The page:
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7 thoughts on “The Death of the Guru

  1. I feel you have found the answer grasshopper. I would love to tell how much I honor you and your talent. I consider you a dear friend. Thank you for sharing.

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    • Thank you for reading this. Your suppor as allways means a lot to me. I hesitated to publish this but I’m glad I did. Have a good night my friend and I’ll see you next Tuesday.

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  2. This is a wonderful article and I’m very glad you shared it with the world. Our own inner truth is the way. I’ve been on a similar search as you and have come to the same conclusion. When I look to the outside now, its only to verify that my own inner work is making my outer world the place I want to be. I see the “second coming” as us and not some outside force or as others put it: we are the ones we’ve been waiting for and though I have issues to work out, I have faith that this inner knowing gets stronger everyday. Thank you again for your honesty and brevity in this article.

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    • And thank you for sharing your thoughts. I agree. We are the second coming. We are the awakened ones because we have enough introspection to question, pause and reflect before we act. This is the way to peace, to equality and universal prosperity. So no matter how bad we feel at times, we have the tools to make our lives better. Bless you and thanks for reading.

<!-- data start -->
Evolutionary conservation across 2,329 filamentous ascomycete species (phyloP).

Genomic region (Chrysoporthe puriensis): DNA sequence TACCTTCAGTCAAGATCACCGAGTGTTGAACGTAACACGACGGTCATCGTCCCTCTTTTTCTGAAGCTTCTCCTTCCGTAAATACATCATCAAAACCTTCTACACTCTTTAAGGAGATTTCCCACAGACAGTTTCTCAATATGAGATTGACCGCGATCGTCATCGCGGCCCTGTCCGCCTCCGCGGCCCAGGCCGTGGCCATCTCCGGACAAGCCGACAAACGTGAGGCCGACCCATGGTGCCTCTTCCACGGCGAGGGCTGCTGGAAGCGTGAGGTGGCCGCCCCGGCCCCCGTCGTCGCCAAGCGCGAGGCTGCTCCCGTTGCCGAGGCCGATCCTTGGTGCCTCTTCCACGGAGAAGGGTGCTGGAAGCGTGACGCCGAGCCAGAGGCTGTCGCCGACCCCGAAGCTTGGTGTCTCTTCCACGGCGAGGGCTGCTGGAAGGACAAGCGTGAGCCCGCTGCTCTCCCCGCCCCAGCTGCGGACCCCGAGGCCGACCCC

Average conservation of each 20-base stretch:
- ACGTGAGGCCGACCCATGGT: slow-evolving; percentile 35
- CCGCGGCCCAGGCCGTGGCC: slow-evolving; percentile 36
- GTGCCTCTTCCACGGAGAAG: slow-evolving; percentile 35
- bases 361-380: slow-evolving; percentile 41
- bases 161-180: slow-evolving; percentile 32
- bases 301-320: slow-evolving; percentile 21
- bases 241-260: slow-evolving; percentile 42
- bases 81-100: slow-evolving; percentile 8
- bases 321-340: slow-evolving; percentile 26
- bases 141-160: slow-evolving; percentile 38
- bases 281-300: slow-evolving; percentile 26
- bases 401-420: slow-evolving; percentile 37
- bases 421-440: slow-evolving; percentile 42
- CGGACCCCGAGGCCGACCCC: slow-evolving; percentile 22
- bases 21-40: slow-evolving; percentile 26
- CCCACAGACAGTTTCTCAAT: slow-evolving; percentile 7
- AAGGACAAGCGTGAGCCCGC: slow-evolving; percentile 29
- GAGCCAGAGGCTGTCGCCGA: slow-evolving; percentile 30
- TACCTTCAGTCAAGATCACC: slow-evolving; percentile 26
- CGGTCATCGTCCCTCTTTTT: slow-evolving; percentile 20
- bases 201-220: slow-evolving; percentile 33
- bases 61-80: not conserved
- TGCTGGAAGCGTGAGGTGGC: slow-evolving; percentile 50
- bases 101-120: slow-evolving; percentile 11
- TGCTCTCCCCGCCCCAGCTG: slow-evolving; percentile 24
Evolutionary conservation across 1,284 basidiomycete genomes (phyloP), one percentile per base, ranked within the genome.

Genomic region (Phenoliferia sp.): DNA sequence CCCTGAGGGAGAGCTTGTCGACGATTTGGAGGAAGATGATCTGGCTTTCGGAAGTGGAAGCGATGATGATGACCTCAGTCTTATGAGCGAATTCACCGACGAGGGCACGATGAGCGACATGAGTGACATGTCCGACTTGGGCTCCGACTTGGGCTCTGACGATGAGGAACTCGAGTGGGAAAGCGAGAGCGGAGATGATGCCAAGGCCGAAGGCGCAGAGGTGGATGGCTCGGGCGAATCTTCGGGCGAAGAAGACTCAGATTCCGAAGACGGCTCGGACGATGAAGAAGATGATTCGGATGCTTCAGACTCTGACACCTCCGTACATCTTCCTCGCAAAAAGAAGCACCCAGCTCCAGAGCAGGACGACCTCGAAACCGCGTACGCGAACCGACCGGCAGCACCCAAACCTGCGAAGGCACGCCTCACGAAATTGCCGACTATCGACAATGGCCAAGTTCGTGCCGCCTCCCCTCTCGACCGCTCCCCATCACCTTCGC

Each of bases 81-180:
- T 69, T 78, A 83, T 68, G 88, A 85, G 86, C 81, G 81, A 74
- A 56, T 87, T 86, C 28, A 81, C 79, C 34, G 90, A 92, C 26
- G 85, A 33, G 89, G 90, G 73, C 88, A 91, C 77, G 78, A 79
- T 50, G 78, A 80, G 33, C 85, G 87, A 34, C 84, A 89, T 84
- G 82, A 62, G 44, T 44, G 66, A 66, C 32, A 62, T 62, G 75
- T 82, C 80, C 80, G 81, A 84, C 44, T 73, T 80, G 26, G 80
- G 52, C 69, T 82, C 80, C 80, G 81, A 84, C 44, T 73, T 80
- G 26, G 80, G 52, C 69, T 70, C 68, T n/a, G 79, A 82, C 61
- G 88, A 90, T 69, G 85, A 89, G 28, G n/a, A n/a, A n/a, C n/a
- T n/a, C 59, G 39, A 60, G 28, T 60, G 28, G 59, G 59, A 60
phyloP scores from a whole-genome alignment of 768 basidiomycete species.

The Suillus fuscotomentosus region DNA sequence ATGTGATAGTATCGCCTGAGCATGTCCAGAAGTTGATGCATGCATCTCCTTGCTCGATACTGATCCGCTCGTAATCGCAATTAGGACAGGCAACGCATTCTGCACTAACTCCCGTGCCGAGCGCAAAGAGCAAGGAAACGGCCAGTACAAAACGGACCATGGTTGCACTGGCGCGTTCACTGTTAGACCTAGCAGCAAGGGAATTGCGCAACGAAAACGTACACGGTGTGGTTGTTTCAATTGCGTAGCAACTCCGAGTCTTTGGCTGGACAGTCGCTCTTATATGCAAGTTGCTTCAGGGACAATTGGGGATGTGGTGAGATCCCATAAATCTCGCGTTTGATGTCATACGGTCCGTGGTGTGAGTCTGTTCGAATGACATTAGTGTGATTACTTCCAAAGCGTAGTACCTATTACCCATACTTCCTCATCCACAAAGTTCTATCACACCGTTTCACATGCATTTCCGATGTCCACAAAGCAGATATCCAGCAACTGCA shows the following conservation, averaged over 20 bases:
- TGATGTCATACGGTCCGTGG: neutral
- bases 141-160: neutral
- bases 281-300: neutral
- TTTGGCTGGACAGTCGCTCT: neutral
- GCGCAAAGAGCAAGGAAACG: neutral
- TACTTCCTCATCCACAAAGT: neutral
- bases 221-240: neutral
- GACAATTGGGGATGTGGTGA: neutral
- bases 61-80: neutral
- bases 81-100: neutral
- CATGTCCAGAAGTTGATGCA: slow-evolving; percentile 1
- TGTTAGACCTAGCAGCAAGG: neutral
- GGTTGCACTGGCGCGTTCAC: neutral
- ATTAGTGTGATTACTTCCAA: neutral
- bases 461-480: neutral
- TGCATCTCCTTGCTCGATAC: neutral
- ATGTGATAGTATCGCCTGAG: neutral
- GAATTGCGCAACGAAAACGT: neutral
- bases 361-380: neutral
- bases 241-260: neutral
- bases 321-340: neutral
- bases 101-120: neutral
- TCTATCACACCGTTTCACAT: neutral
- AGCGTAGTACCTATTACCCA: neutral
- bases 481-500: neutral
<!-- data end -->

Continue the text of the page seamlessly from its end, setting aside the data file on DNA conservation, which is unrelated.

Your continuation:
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  3. redconfetti says:

    Thank you for this article. I’d warn readers to not disregard help along your path, but to take from your experience the advice that you should trust yourself first and foremost, trust your gut, trust your heart, and don’t work against yourself ever following the advice of any ‘guru’.

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    • I’m glad you enjoyed the article. We all need help in life that is true. I’m a huge supporter of healing in a loving relationship and/or supportive community. What I’m weary of is false prophets selling enlightenment and quick fixes to age old dilemmas. I’ll review the article and see if I can’t slip your suggestion in. Help is a necessary component of existence. Thank you for your words and feel free to follow. I’d love your feedback in future.